Before the laboratory deployed the new version of PowerPath along with new hardware a year ago, performance was a little slow. “It took cases four or five seconds to open, and that’s because our server was eight years old and required more capability.” Since then, however, “performance has been very good.”

Voice recognition is on the list as a future interest. Hardy was impressed with a demonstration of it he saw at a PowerPath user group meeting last spring. “We believe it would save time for both the PA in the gross room and the pathologist. Certainly it could reduce our turnaround time by four to six hours, because quite often our pathologists might dictate a case in the morning, then return later that day to finalize the case. With voice recognition, they can review and finalize the case right away.” The quality of the voice recognition has improved, he notes, and one company offers templates designed for pathology that guide the pathologist or assistant through what needs to be dictated.

Dahl-Chase has also used the image capture capability of Power-Path to a high degree to scan documents. “We have been scanning documents into PowerPath since 2006, and it’s meant a significant improvement in quality for us because all requisitions and any other information sent to us in a case are now readily available.”

PowerPath has the CAP worksheet synoptic reports built into it, but Dahl-Chase has chosen not to use it. “We use the old-fashioned Word-type synoptic report which includes all the same questions and answers.” Is it cumbersome? Only a little, Hardy says. “Our pathologists try to make our reports elegant in formatting, and when you use the CAP worksheet function as part of PowerPath, then the general presentation of the report is not quite as nice as in the Word document.” But he and they recognize the value of structured data, he says, and plan to use the PowerPath synoptic reports on their next upgrade.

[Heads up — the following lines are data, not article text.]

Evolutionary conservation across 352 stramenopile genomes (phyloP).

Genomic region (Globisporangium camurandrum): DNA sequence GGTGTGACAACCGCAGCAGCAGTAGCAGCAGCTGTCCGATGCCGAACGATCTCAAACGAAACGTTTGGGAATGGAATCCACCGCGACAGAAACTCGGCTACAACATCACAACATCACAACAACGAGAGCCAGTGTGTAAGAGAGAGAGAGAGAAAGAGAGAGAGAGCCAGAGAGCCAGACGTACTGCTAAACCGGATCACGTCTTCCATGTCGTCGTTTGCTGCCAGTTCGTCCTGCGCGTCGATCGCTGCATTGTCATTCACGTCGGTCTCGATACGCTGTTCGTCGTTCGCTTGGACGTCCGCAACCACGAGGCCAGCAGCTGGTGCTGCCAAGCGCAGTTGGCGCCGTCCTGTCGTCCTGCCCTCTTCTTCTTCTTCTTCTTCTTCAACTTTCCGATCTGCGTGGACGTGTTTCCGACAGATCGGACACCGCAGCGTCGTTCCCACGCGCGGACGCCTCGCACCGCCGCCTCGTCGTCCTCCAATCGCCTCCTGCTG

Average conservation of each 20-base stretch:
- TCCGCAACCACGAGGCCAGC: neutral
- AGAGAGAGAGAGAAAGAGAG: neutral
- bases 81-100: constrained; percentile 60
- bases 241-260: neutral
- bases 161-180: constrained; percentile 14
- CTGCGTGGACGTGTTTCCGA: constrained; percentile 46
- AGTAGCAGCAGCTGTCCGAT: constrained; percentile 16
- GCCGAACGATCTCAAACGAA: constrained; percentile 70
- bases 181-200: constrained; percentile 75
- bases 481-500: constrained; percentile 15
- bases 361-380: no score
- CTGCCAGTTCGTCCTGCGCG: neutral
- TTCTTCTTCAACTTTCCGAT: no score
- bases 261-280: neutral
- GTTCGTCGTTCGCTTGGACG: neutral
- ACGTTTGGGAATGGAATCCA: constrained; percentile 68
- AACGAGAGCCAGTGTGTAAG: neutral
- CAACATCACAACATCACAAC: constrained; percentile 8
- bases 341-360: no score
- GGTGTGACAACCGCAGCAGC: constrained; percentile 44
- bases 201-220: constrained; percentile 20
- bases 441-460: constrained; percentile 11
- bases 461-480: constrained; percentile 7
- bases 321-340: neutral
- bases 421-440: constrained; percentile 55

An important feature for Dahl-Chase is an optional materials-tracking module known as AMP (Advanced Materials Processing). “What it does,” Hardy says, “is uniquely label all pathology materials with a bar code. This could be a specimen, a cassette, or a slide, and every time the bar code is scanned the system records it, so we know exactly where the material has been, who has accessed it, and at what time. This very detailed material tracking can be very important when you’re trying to troubleshoot or problem-solve.”

Just-in-time generation of labels has brought Dahl-Chase at least a 10-fold decrease in slide labeling defects, Hardy says. At the microtome, the technologist scans the cassette, and slide labels automatically print out. “It really ties quite closely the transition from the specimen being in the cassette to being sectioned and placed on the slide. It’s brought a great improvement in slide labeling accuracy, and it’s also improved productivity and improved ergonomics for the histotechnologists. Prior to AMP, a histotech might have hand-labeled a hundred slides per day.”

The system also allows pathologists at the microscope to scan bar codes on the slide label and have the application open to that particular case. “One of our pathologists developed a ‘hot-key’ macro that also incorporates the dictation system. So now we have PowerPath and our dictation system all working on the exact same case.”

As to features on his wish list, automated outreach order entry is a capability that Hardy says was discussed at a recent user group meeting. “That might be a webpage system where an office could log in and order a Pap or surgical specimen, and we’d receive that order. We’d love to have something like that.” A decision support system that is an overlay of PowerPath would also be a strong tool, he says. “It would standardize practice so that, given a certain specimen type with a certain diagnosis, it might suggest a particular stain to confirm that diagnosis, or given a certain delivery location, it might detect data entry errors that we’d like to catch before the result goes out.”

Structured data and structured reports have been pushed along by the federal stimulus bill with its funds for physician EMRs that can show meaningful use, Hardy notes. “So information systems are trying to put their results into a structured format to share across platforms and use them for analysis and problem-solving.”

Until 2008, Pathologists’ Laboratory in Hermitage, Tenn., which processes about 20,000 surgical specimens and about 8,000 Pap smears a year, relied on an Access database for its information system, says Brian R. Carlson, MD, one of the practice’s five pathologists. “We could look things up, but pretty much everything was on paper.”

But as pathology in general became more complicated, the practice had started thinking more and more about information systems. The last nudge forward came when they heard their hospitals were going 100 percent EMR, Dr. Carlson says. “We figured we had to enter the computer age. We had gone about as far as we could with our kind of hit-or-miss approach, which was mainly word pro-cessing.”